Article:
Flexible tweezers awarded

Tweezers that can work ‘round the bend’ could make knee operations faster and safer. Recent graduate Tim Nai’s design of these tweezers won him the Wim van der Hoek Constructor’s Award.

Tim Nai graduated from the faculty of Mechanical, Maritime and Materials Engineering in January of this year, after which he travelled to China to learn Mandarin Chinese (on top of the Cantonese that he had learnt at home). After China, Nai continued his travels through Asia. When he returned home to Holland, almost a year later, he was surprised when his thesis supervisor, Dr Just Herder, called, insisting that he should attend the annual conference of the Dutch Society for Precision Engineering, held earlier this month. At the conference, Nai was even more surprised when he was awarded the Wim van der Hoek Constructor’s Award for special achievement in the field of mechanical engineering.

Nai’s graduation project involved devising a flexible tool that allows surgeons performing knee operations to work ‘round the bend’ in the knee.
“Current surgical tools are not flexible,” explains Dr Gabriëlle Tuijthof, Nai’s co-supervisor. “Instead, a surgeon will use multiple punches from a set of 15 to 20, each with different angles to reach difficult corners in the knee joint.” Switching between tools costs time, bothers the patient and increases the risk of infection. The tweezers that Nai developed however have a flexible shaft, capable of bending 25 degrees to left and right.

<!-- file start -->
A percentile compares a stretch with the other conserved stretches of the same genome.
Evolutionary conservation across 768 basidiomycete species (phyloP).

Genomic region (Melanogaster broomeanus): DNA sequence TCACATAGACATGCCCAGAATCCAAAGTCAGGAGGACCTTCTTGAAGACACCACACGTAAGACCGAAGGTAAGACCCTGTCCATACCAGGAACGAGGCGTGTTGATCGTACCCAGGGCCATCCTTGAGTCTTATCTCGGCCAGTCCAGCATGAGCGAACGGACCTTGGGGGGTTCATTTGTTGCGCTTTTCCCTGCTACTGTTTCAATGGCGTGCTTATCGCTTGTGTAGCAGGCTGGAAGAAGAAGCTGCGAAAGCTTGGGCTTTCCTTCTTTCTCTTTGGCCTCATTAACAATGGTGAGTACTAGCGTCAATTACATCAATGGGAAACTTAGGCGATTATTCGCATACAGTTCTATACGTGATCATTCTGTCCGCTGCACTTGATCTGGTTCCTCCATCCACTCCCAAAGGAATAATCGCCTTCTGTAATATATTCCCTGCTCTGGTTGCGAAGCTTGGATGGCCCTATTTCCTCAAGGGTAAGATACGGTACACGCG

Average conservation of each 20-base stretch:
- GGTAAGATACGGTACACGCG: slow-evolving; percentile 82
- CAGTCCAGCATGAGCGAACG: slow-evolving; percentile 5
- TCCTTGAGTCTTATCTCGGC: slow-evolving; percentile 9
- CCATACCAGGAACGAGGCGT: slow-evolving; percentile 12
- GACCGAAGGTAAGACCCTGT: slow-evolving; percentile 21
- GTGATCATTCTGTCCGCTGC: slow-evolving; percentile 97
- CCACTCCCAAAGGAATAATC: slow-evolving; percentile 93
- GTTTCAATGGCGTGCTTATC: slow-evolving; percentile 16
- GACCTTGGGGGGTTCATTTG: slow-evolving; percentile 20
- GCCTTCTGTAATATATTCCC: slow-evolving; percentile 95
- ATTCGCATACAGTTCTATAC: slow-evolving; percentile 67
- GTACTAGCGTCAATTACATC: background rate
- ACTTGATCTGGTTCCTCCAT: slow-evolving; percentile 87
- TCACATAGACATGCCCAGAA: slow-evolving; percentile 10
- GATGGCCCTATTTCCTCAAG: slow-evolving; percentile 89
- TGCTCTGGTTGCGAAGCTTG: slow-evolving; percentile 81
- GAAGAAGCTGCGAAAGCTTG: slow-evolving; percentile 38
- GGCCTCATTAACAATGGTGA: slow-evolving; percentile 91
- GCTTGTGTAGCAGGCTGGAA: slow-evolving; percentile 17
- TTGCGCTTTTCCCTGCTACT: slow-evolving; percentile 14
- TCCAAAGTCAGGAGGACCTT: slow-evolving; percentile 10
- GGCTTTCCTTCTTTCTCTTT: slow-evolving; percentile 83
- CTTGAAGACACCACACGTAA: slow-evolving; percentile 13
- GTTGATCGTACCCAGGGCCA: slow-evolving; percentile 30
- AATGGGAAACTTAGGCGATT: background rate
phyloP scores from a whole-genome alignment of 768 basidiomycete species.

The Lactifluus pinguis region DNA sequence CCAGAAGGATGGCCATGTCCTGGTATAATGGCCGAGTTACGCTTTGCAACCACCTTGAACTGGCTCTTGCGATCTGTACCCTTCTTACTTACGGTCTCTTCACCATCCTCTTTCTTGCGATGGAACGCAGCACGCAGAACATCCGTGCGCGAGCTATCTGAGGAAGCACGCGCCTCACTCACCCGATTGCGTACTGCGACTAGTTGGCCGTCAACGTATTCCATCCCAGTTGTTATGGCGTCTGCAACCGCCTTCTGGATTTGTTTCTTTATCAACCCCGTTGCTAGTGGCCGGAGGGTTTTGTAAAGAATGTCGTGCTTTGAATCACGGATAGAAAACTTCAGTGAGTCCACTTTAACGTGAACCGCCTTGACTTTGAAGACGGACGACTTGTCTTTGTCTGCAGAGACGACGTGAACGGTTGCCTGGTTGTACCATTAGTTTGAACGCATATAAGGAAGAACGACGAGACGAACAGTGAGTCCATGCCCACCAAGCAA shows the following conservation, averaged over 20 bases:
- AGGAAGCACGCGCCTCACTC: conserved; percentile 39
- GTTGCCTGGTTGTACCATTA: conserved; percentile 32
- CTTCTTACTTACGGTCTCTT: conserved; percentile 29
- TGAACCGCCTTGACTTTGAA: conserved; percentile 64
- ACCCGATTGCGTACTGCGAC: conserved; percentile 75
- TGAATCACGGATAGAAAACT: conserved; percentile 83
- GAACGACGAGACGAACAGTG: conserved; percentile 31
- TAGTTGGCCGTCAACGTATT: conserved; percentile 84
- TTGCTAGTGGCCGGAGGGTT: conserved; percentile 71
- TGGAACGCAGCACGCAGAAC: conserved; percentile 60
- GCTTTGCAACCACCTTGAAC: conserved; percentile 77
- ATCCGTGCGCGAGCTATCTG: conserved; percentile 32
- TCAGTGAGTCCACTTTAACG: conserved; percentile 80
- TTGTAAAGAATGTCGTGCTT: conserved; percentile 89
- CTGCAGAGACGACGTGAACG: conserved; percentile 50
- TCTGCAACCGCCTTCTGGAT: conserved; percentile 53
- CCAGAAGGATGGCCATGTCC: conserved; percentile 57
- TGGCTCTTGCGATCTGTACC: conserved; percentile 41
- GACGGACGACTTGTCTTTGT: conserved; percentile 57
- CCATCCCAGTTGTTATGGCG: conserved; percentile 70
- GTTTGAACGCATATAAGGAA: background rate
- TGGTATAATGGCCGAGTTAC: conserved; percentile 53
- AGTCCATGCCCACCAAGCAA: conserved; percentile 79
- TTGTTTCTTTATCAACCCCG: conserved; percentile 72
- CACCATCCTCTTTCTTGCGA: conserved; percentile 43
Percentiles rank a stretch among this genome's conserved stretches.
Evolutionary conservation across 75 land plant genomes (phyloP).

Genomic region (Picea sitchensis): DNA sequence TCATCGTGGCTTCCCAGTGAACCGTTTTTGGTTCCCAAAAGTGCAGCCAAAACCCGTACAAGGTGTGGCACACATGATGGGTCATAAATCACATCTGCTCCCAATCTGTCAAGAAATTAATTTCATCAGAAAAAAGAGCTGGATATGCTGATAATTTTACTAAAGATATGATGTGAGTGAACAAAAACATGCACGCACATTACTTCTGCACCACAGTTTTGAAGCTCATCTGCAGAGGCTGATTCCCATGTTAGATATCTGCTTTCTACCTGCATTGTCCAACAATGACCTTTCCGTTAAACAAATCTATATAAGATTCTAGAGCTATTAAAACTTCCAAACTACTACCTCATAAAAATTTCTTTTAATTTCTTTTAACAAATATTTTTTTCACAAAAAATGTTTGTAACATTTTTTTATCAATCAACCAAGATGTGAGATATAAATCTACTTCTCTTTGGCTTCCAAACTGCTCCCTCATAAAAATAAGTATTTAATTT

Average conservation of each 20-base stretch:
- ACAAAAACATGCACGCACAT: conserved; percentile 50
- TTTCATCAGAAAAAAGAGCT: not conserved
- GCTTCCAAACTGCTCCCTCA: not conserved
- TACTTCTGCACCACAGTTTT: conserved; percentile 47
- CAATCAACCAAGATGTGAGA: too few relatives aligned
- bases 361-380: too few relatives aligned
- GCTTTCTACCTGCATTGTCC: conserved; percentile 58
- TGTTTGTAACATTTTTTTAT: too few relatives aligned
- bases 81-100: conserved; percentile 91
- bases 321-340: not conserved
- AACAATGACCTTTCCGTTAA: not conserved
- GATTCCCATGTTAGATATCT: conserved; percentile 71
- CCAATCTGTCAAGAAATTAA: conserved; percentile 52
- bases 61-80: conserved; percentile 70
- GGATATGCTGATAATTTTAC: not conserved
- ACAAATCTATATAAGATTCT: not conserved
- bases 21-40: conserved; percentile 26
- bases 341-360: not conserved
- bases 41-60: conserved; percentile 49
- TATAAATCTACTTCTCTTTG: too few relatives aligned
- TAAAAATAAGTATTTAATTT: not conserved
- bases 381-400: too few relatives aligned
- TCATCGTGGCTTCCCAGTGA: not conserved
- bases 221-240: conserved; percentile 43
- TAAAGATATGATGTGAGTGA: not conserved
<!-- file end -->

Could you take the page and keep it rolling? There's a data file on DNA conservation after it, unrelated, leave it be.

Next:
Designing it was no easy feat. “It cost me a year and a half,” Nai says. “To convey large forces, the shaft had to be both stiff and flexible. That’s a difficult combination.”
Nai began his research by making an inventory of flexible mechanisms, eventually choosing a principle called ‘rolling link’. Nai: “A rolling link consists of two convex surfaces in contact with each other. It works like a knee joint and can convey large forces under different angles.” 
Nai won the Wim van der Hoek award in part for the elegant way in which he produced the tool’s joint from a single 3-millimetre wide steel bar. A single, very thin (0.028 millimetre) steel string holds the convex steel surfaces together, with a laser used to cut the surfaces and metal string from one metal bar.

The tweezers are not ready for market yet, says Dr Jules Scheltes, from Deam, who specialises in marketing innovative medical tools: “You must have a working prototype – not only the shaft, but a fully functional beak and a handle, so that surgeons can try it out.” Moreover, medical markets are difficult to penetrate: a new tool only has a chance of gaining acceptance if it shortens the operation time, allows for new operations to be performed, or substantially reduces the risk of complications. Another TU Delft student will now develop a beak for Nai’s award-winning tweezers.

Lichtshows, grootbeeldprojecties, lasers en quadrafonisch geluid; alle ingrediënten van een Pink Floyd-concert waren aanwezig in het gerestylde auditorium afgelopen zaterdagavond. De band Pink Project trakteerde medewerkers van de afdeling facilitair management & vastgoed op een replica van de Pink Floyd Shows om de geslaagde renovatie van het auditorium te vieren. 

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